Brnabic seems to have said, ‘Albanians in the Presheva Valley are not targeted by anyone.”
Kamberi’s Facebook post
However, from this widely distributed Facebook post, it can be seen that the statement that received media coverage is actually an interpretation by the Albanian MP of what Serbian Prime Minister Brnabic reportedly stated at the Strategic Forum in Bled.
Faktoje also contacted Mr. Kamberi regarding this issue, but as of the publication of this article, we have not received a response from the Albanian MP.
Brnabic’s statement regarding the Albanians of the Presheva Valley
Faktoje conducted an online search for the statement by Serbian Prime Minister Brnabic and found a video published on the Kosovo online portal containing the content of Brnabic’s statement regarding the Albanians of the Presheva Valley.
The interview was conducted in Serbian on August 28, as reported by the portal, on the day of the forum, outside the venue of the activities. Regarding the developments in the Presheva Valley and Bujanoc, she said among other things:
“It is impossible for someone to target an Albanian in Presheva and Bujanoc and not be held accountable for it. It is impossible that in the last two years, we have had 400 attacks against Albanians, and no one is held responsible for them”.
Regarding this statement by the Serbian Prime Minister, Faktoje also contacted colleagues from the fact-checking organization ‘Istinometer’ in Serbia. They explain that from the verifications they have conducted, it is evident that the statement has been taken out of context.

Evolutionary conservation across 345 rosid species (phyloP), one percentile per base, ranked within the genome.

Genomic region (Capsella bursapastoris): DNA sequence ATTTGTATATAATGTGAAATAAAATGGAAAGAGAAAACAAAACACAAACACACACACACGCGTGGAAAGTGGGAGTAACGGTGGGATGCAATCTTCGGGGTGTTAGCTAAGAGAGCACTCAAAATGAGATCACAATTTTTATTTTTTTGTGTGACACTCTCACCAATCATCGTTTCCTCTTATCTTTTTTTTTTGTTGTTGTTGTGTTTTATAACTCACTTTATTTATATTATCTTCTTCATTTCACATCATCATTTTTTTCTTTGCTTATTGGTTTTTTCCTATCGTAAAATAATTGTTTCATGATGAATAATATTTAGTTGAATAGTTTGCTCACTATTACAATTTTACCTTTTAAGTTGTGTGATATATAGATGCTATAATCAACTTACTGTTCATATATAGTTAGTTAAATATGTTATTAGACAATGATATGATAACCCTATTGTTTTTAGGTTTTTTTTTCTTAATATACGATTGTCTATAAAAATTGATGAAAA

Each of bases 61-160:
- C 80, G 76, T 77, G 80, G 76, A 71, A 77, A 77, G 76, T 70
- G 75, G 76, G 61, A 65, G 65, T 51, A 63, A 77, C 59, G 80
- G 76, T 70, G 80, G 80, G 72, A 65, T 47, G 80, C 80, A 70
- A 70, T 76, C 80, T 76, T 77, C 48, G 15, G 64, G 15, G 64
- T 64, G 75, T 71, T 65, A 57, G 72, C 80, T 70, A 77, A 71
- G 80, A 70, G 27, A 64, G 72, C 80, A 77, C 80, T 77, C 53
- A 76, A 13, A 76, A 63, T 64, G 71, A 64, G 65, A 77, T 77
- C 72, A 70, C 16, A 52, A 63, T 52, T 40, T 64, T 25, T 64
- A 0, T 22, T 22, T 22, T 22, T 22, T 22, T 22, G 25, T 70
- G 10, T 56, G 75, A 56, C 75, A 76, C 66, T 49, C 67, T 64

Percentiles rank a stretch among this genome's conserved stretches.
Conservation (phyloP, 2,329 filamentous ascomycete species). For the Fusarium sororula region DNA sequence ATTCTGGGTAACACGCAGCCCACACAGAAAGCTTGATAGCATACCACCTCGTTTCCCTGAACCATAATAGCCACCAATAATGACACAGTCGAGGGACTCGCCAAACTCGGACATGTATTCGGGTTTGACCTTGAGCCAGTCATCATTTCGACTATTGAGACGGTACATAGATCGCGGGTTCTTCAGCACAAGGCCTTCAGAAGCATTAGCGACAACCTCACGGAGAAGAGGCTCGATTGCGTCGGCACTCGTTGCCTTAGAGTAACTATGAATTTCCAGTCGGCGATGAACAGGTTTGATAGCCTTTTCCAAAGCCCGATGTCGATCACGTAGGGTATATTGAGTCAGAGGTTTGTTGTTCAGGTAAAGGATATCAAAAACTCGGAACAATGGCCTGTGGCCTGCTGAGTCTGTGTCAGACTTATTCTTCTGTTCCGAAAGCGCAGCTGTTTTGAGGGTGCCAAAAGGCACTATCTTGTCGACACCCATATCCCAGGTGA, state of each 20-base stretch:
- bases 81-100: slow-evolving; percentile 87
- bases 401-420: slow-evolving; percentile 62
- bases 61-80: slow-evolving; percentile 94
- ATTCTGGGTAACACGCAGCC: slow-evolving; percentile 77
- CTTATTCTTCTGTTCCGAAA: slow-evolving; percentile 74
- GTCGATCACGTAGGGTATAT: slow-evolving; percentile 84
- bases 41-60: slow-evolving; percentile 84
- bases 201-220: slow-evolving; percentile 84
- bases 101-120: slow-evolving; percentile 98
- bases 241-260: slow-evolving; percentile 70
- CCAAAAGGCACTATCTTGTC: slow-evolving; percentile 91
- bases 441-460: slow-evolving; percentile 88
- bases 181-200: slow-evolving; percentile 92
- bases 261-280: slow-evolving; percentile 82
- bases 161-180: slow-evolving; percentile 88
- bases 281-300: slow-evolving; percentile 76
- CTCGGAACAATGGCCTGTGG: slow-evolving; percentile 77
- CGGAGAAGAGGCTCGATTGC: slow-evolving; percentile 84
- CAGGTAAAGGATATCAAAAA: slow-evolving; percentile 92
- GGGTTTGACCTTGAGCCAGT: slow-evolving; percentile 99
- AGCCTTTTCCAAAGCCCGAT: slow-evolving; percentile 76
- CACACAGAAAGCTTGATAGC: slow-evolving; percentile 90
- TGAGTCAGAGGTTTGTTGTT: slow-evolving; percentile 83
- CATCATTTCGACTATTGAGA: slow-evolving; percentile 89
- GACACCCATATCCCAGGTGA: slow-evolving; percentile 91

Istinometer colleagues clarify that Brnabic said it is impossible for someone to kill Albanians in Serbia without being punished for it.’
Language of hatred fueled by the media
Taking statements out of context by the media, as done by the Albanian MP, is seen as dangerous by communication experts, especially when dealing with such sensitive issues.
“The political interpretation of the statement made by an Albanian deputy from Bujanovac in Belgrade is not as sensational as the headlines on the portals, but its explanation should be seen in the context he interpreted it.
With this news, the media did nothing different from other news; they ‘copy-paste’ a headline, as they do with pandemic headlines, nuclear weapons, and VIP weddings. They reposted it without thinking, for clicks. It is dangerous to frame it in the idea of intentional misrepresentation, just because it is Serbian. These are turbulent waters,” explains communication expert Edlira Gjoni.
According to the expert, such framing also contributes to the spread of a language of hatred.
“Portals that distribute news with sensational headlines and unverified content suffer from a lack of professionalism and, knowingly or unknowingly, spread a language of hatred to attract readers. This is a damaging practice for both society and public discourse,” argues the expert.